top of page

What can we learn from the world's happiest country?

Each year, Monday 20th March sees the celebration of International Day of Happiness. Established by the UN General Assembly in 2012, it’s a day dedicated to recognising the importance of happiness and promoting it as a universal goal.

It also coincides with the release of the World Happiness Report, which ranks the happiness levels of 149 countries based on factors like GDP per capita, social support, life expectancy, and freedom to make life choices.

This year, the UK slid into the top 20 in 19th place. Finland took the top spot as happiest country for the 6th year in a row. They're clearly doing something right!

In addition to having the right systems and culture in place to provide economic stability, social support, high standards of living, a strong education system and strong work life balance, there are other lessons we can learn from their way of life.

Here are some things we can learn from Finland about happiness:

Spend more time in nature

With 40 national parks and the largest lake district in Europe, spending time outside is a huge part of Finnish culture - a 2021 survey found that almost 90% of Finns consider nature to play an important part in their lives.

The benefits of spending time in nature are well known and they have enshrined the right to roam freely in the countryside in a rule known as Everyman’s Right, allowing people to use nearly all forests and lakes for free.


But Finland has long winters where temperatures can drop to -20ºC, I hear you say, how does that work?!

The Finns have a term called ‘Sisu’ which doesn’t translate directly but refers to a strength of will or persevering against the odds. That means heading out to brave the elements instead of waiting for the perfect sunny day or not being afraid to try a cold water swim. Brr.

Trusting others

The more fragmented, socially isolated world we currently live in is a relatively recent phenomenon. Throughout history, we lived in communities with collective responsibility to support others in order to stay alive.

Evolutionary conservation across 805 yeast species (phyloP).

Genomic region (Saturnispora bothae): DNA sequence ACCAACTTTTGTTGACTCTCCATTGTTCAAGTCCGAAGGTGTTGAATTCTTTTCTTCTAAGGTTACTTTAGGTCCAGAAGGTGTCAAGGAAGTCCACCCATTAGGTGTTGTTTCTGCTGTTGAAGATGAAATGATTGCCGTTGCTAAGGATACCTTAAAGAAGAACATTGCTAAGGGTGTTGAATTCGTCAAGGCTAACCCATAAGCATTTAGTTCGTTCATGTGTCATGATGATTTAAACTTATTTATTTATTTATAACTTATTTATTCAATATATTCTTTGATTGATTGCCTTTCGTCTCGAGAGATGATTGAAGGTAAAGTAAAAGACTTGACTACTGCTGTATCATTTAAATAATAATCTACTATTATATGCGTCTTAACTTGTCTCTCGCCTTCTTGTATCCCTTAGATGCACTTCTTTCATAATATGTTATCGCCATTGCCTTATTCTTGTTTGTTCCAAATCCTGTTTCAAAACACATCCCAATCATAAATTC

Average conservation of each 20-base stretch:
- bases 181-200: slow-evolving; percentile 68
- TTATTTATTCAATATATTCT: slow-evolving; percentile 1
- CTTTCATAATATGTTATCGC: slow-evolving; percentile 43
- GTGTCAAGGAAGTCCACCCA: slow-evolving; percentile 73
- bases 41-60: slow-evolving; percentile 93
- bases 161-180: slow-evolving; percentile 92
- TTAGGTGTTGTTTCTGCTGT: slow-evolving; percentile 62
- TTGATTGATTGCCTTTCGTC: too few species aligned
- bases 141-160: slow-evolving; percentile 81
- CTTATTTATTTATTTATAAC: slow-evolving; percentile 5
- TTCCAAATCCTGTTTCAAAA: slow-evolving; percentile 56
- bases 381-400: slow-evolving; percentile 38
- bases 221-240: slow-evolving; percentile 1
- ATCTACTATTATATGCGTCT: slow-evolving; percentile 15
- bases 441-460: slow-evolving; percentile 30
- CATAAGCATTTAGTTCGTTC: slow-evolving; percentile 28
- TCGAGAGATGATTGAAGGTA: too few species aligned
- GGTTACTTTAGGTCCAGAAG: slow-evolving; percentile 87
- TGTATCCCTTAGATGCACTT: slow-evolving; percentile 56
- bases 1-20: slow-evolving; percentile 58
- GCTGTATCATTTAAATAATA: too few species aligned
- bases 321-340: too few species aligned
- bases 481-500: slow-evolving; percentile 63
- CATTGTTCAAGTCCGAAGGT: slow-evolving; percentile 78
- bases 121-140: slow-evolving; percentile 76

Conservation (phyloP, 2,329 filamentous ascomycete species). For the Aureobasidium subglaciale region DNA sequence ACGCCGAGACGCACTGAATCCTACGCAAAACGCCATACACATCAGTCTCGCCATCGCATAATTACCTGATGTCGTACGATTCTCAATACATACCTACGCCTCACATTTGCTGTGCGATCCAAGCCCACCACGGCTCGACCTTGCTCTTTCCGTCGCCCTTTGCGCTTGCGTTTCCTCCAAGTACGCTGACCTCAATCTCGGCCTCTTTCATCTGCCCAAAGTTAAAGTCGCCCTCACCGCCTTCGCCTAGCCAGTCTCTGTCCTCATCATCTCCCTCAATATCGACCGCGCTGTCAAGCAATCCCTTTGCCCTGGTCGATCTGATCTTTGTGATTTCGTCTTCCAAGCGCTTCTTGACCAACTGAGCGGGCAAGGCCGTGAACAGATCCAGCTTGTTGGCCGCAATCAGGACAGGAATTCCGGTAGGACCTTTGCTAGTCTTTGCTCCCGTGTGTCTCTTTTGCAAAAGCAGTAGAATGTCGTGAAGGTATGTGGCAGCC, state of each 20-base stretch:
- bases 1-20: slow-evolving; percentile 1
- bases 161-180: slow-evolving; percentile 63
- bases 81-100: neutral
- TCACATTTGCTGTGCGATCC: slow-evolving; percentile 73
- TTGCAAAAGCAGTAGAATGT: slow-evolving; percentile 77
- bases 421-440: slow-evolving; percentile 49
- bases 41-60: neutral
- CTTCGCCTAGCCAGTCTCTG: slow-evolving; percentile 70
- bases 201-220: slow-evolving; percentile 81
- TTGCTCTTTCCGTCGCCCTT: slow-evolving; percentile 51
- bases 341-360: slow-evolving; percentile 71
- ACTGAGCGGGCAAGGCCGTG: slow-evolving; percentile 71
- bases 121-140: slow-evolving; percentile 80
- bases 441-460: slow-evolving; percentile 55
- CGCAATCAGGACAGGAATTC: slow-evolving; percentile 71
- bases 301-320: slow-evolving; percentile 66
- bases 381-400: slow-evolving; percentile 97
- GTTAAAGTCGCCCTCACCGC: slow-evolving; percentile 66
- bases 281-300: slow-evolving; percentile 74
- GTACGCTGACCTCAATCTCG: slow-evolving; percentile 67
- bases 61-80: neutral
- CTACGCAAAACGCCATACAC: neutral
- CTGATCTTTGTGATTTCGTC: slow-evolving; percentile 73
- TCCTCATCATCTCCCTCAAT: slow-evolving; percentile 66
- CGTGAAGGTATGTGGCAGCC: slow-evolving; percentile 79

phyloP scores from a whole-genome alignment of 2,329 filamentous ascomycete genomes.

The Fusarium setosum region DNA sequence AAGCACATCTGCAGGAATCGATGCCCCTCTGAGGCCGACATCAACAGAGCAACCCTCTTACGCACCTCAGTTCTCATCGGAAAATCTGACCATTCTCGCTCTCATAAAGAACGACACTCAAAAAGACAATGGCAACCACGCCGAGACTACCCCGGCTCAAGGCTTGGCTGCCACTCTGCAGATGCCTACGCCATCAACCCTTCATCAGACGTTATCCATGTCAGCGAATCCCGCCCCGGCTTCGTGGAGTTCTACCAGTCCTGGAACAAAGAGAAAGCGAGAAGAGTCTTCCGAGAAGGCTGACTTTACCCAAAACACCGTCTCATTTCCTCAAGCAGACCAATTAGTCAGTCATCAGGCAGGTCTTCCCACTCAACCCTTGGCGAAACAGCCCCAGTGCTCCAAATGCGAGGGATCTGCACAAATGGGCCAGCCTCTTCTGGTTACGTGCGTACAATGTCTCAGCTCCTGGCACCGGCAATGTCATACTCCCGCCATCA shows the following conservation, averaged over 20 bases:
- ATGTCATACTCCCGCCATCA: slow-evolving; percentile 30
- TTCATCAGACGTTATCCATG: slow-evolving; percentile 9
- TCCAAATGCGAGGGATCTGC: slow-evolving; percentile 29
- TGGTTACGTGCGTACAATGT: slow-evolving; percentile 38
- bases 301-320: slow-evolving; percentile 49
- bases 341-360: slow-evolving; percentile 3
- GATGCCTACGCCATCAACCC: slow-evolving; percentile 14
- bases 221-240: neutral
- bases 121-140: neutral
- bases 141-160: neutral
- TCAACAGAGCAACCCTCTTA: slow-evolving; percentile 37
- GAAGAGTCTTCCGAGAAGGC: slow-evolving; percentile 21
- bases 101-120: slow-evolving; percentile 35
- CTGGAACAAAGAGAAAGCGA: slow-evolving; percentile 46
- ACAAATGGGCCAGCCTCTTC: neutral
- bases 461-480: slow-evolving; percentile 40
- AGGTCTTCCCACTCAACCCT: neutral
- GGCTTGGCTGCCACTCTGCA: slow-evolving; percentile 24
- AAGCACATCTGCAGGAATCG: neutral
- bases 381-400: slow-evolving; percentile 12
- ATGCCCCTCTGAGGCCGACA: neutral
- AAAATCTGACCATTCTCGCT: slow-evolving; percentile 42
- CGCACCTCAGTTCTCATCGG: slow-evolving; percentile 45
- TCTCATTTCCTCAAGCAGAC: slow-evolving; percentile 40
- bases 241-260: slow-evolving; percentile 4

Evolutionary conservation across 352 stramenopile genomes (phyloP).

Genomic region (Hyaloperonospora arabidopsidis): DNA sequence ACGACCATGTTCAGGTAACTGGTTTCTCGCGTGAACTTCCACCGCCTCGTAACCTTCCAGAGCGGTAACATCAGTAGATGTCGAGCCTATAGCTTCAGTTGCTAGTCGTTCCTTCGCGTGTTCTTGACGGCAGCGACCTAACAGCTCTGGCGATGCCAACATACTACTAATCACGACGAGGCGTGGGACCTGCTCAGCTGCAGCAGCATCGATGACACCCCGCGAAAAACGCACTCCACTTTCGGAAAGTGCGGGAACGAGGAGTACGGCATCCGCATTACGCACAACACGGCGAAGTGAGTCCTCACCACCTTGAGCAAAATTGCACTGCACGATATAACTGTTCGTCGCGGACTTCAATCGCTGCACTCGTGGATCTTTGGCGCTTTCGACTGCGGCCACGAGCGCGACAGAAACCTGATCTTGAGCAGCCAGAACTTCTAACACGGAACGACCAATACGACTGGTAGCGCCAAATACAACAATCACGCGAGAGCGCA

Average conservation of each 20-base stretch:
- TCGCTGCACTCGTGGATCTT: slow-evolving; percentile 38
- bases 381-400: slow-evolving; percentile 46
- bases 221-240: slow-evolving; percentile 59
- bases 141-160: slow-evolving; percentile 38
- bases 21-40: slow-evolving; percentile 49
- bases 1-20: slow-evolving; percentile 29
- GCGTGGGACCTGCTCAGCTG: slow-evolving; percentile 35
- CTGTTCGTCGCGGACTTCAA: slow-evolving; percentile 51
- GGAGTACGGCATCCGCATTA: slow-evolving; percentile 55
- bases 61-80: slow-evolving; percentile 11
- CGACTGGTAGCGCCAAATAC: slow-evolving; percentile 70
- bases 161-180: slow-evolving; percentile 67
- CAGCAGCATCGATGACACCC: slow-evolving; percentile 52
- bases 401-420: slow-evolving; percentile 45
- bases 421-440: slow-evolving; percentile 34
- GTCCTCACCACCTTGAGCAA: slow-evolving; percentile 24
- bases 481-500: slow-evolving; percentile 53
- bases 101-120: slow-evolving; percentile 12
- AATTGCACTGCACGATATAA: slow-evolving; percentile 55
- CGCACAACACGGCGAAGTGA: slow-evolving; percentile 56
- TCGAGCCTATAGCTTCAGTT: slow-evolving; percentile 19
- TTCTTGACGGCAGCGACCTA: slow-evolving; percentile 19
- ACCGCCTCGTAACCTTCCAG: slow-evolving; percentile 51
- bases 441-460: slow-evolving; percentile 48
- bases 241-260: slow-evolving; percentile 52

Finland has retained some of this idea and is one of the most trusting – and trustworthy – nations in the world.

In 2022, a ‘dropped wallet’ study tested people’s honesty by leaving 192 wallets in 16 cities across the globe. In Helsinki, 11 of 12 dropped wallets were safely returned to the owner.

Be more open about how you’re really feeling

This is an interesting one! How many times have you automatically answered the question ‘How are you doing?” with “Fine thanks!” It’s an automatic response.

In Finnish culture, giving a genuinely honest answer to “How are you?” is not only acceptable but completely normal.

While I think there can be a time and place for this, in the right situations sharing how you really feel can encourage a greater sense of vulnerability and connection with others too.

Aim for contentment

There's a Finnish saying, “Onni ei tule etsien, vaan eläen”, which translates as “Happiness is not found by searching, but by living.”

In other words, don't just wait for the big achievements to be happy, foster a feeling of contentment around what you already have as well as celebrating the bigger wins.

1 view0 comments


bottom of page